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Filibuster: Protecting Majority Rule?

February 8, 2010

In recent months, calls for the abolition of the filibuster have been growing, mainly from progressives decrying the undemocratic influence wielded by a collection of small-state senators (in terms of population, not size). I agree completely that at the current time the filibuster exacerbates the anti-democratic nature of the Senate and I’ve been supportive of efforts to abolish the filibuster. An analysis from Slate today should given filibuster abolitionists pause as it reminds them (myself included) of previous instances of the filibuster which actually protected the majority’s will:

When Republicans have been in the majority, the filibustering minority has actually represented the majority of Americans 64 percent of the time. When Democrats have been in the majority, that figure plummets to 3 percent. So the charge that it is somehow hypocritical for Democrats to decry Republican filibusters as affronts to majority rule—if they also stand by their past decisions to filibuster the Republicans—is easily answered. When Democrats have filibustered Republicans in recent years, they have very often represented more Americans than the Republican majority; the same is almost never true in reverse.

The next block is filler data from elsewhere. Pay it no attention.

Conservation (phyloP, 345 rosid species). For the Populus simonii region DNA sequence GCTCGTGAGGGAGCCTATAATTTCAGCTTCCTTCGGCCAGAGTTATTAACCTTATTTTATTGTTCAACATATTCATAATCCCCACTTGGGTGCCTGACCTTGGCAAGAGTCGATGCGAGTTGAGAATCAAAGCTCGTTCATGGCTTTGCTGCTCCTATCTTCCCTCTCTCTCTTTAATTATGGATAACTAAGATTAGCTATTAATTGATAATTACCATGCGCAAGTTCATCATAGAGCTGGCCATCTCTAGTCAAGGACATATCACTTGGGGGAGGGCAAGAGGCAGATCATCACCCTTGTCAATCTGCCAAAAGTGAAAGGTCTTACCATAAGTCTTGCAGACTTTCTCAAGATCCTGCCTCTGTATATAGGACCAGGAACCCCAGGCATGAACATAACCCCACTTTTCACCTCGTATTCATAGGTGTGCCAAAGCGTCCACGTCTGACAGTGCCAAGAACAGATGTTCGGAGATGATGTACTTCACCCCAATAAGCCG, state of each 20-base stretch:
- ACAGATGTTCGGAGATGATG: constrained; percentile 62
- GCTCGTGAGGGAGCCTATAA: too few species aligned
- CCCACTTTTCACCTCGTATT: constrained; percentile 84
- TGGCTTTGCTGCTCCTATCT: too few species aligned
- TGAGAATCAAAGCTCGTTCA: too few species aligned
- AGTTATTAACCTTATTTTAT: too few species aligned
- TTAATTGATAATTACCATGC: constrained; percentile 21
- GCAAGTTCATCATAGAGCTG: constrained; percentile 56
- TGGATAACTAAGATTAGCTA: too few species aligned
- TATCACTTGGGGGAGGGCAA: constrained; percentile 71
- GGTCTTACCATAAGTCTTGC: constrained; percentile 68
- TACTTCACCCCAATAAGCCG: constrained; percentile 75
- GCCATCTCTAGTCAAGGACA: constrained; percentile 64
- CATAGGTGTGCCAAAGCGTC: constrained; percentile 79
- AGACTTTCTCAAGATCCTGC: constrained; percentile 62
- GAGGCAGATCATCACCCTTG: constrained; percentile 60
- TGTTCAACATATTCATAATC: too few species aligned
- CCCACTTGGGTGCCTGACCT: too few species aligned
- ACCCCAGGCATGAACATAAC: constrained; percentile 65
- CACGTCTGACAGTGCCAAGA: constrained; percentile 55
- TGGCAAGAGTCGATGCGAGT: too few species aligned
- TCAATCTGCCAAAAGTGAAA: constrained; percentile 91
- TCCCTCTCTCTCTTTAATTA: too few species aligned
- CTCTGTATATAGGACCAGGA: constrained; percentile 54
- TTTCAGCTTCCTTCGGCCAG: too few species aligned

Essentially, when the Republicans are in power, the filibuster represents the will of the majority of Americans, as they are represented in the Senate. When the Democrats are in power, as they are currently, the filibuster does not represent the will of a majority of Americans. The author Ben Eidelson suggests changing the cloture threshold to 55 votes instead of 60, a calibration that would ensure that more filibusters actually represent the majority’s will.

Unfortunately, this (theoretical) recalibration will only be helpful to democratic rule as long as the current relative state populations stay the same, a situation whose permanence is uncertain. Ultimately, the only truly democratic solution would be the dissolution or reapportionment of the Senate. Since both of those options are exceedingly unlikely in the short run, I’m forced to assume that our country will remain a semi-democracy for the foreseeable future.

A truly representative Senate is the purpose of this intriguing hypothetical map:

S.F. Bay could be Chrysopylae, or at least something as interesting as the other names.

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